I recently went on an amazing Bnei Brak food tour at night. I had so much fun and recommend it highly!
This night walking tour is an experience of sights, sounds and aromas, an opportunity to discover (and taste!) the food and culture of ultra-orthodox Jews, or ‘haredim’ as they are called in Israel.
Bnei-Brak is an ultra-orthodox city about fifteen minutes from Tel Aviv. On Thursday nights, the streets of Bnei Brak are full of people shopping and preparing for the Shabbat.
Seeing families with young children and babies in strollers walking at midnight is completely normal here!
The tour is led by Pini, a Hassidic Jew who is a hitech person by day, and enjoys sharing his love of Bnei Brak at night!
As we made our way down the busy streets on a cool and rainy night, Pini pointed out the local landmarks. Bnei Brak is not an 'pretty' city, but it definitely has character!
Pini entertained us with anecdotes, jokes and insights into the customs of this insulated, but fascinating religious community. He explained to us how, by looking at the hair, head covering and clothing of passerbys, one can discern between different types of ultra-orthodox sects.
The best part of the Bnei Brak food tour is, of course, the food tasting! You will be sampling treats at different places along the way. So do come hungry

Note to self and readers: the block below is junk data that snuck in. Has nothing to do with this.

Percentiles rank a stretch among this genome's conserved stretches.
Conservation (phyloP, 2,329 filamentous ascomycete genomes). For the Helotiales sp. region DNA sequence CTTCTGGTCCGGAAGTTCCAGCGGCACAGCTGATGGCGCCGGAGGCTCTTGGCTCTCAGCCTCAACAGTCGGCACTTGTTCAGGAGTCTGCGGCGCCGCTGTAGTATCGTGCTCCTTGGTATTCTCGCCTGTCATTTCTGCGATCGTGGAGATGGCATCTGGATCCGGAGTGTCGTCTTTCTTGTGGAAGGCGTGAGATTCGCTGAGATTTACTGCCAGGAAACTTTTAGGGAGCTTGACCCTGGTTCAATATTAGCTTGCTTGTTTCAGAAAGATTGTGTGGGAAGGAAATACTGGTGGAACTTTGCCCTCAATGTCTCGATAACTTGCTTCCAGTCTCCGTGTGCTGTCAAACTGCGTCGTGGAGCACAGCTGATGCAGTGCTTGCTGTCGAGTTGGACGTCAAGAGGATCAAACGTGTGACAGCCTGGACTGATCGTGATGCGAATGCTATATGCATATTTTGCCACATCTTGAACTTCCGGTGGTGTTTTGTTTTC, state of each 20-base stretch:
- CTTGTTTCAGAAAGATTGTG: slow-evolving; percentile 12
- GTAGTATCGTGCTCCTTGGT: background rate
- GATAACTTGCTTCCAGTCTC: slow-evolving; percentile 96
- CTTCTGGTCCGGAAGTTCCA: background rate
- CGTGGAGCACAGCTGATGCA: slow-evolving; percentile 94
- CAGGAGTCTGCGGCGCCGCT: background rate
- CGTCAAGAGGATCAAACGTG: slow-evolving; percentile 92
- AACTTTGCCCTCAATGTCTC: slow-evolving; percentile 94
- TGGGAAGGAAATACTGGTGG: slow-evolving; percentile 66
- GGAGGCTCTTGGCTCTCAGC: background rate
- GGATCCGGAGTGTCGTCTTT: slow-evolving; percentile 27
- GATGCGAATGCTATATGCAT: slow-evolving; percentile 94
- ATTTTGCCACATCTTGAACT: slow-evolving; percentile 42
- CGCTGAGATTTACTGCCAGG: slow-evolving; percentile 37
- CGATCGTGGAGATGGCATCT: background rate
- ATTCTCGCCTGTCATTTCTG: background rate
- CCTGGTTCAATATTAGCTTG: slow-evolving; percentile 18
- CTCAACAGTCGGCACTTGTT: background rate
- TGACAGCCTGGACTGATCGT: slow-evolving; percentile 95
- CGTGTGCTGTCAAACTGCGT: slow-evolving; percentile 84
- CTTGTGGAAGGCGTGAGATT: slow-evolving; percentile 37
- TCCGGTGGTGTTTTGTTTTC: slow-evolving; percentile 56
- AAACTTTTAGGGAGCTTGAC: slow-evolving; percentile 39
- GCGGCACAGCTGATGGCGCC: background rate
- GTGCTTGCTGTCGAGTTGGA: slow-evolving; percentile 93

Entering Vishnitz Challah Bakery, the aroma of freshly baked challah bread is intoxicating.
You get to taste the delicious challah still hot from the oven. Challah is traditional Jewish knotted bread eaten on Shabbat.
Vishnitz Challah Bakery is considered the best challah bakery in Bnei-Brak and perhaps in all of Israel. It is open only two days a week, on Thursdays and Fridays, so that the community can buy the challahs just before the Sabbath.
We continuted eating at Katz Bakery, where we tasted from different authentic Jewish-Hungarian pastries.
My favorite one was called 'jerbo', a traditional Hungarian layered cake made with chocolate, walnuts, apricot jam, and sometimes with poppy-seed. Delicious!
My favorite spot was Zehava’s Delicatessen which specializes in their homemade smoked fish.
They offer a huge variety of smoked and pickled herring, lox (smoked salmon), white fish and more.
The store set up a small table for us with a tantalizing assortment of fishes, crackers, pickles, olives and a bottle of vodka.
The fish goes down great with the chasers! My favorite was the red smoked herring. The red color comes from the beets used in the pickling process. The fish tasted fresh and the flavor was quite delicate.
The last food stop was at Shtisel's which prepares traditional Ashkenazic food, meaning Jewish Eastern European food.
They prepare mainly for takeaway, but have a room in the back where you can eat. We sat at a table and were served:
A kugel is a thick casserole / pudding dish that is usually made from either potatoes or noodles.
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